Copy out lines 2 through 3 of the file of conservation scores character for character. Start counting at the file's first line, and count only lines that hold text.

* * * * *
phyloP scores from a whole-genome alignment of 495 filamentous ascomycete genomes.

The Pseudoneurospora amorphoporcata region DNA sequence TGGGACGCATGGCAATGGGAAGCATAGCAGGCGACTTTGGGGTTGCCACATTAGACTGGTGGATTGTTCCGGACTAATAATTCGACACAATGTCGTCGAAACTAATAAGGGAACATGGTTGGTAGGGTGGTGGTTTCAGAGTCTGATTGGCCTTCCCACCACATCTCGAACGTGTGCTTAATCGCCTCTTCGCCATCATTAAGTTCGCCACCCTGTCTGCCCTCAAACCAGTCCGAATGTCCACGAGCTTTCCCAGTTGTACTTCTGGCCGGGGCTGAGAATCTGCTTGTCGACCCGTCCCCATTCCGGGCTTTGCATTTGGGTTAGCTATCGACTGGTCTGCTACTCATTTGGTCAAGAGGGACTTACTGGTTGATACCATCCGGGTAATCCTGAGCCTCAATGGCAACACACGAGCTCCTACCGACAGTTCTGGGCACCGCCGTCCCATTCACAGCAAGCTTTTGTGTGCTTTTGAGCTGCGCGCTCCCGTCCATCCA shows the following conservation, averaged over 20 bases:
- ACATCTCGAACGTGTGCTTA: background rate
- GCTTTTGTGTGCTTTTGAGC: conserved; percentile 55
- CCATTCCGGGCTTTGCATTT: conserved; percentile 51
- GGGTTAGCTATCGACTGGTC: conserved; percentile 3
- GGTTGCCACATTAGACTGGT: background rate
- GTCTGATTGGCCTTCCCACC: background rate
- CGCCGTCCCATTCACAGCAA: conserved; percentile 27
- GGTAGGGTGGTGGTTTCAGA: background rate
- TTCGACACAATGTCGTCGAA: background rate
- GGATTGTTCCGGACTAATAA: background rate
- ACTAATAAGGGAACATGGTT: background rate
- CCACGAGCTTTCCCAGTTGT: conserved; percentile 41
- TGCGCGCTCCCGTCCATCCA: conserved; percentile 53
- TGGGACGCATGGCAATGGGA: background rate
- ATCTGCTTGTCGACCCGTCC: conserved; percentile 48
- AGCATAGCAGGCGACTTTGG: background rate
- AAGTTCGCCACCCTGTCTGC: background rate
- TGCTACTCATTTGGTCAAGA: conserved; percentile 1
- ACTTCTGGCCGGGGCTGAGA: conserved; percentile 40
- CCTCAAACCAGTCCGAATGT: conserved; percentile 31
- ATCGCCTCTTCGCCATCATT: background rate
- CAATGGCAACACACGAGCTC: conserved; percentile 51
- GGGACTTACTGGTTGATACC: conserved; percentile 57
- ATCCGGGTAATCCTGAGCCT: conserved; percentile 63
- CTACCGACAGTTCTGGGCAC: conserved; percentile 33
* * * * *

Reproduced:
The Pseudoneurospora amorphoporcata region DNA sequence TGGGACGCATGGCAATGGGAAGCATAGCAGGCGACTTTGGGGTTGCCACATTAGACTGGTGGATTGTTCCGGACTAATAATTCGACACAATGTCGTCGAAACTAATAAGGGAACATGGTTGGTAGGGTGGTGGTTTCAGAGTCTGATTGGCCTTCCCACCACATCTCGAACGTGTGCTTAATCGCCTCTTCGCCATCATTAAGTTCGCCACCCTGTCTGCCCTCAAACCAGTCCGAATGTCCACGAGCTTTCCCAGTTGTACTTCTGGCCGGGGCTGAGAATCTGCTTGTCGACCCGTCCCCATTCCGGGCTTTGCATTTGGGTTAGCTATCGACTGGTCTGCTACTCATTTGGTCAAGAGGGACTTACTGGTTGATACCATCCGGGTAATCCTGAGCCTCAATGGCAACACACGAGCTCCTACCGACAGTTCTGGGCACCGCCGTCCCATTCACAGCAAGCTTTTGTGTGCTTTTGAGCTGCGCGCTCCCGTCCATCCA shows the following conservation, averaged over 20 bases:
- ACATCTCGAACGTGTGCTTA: background rate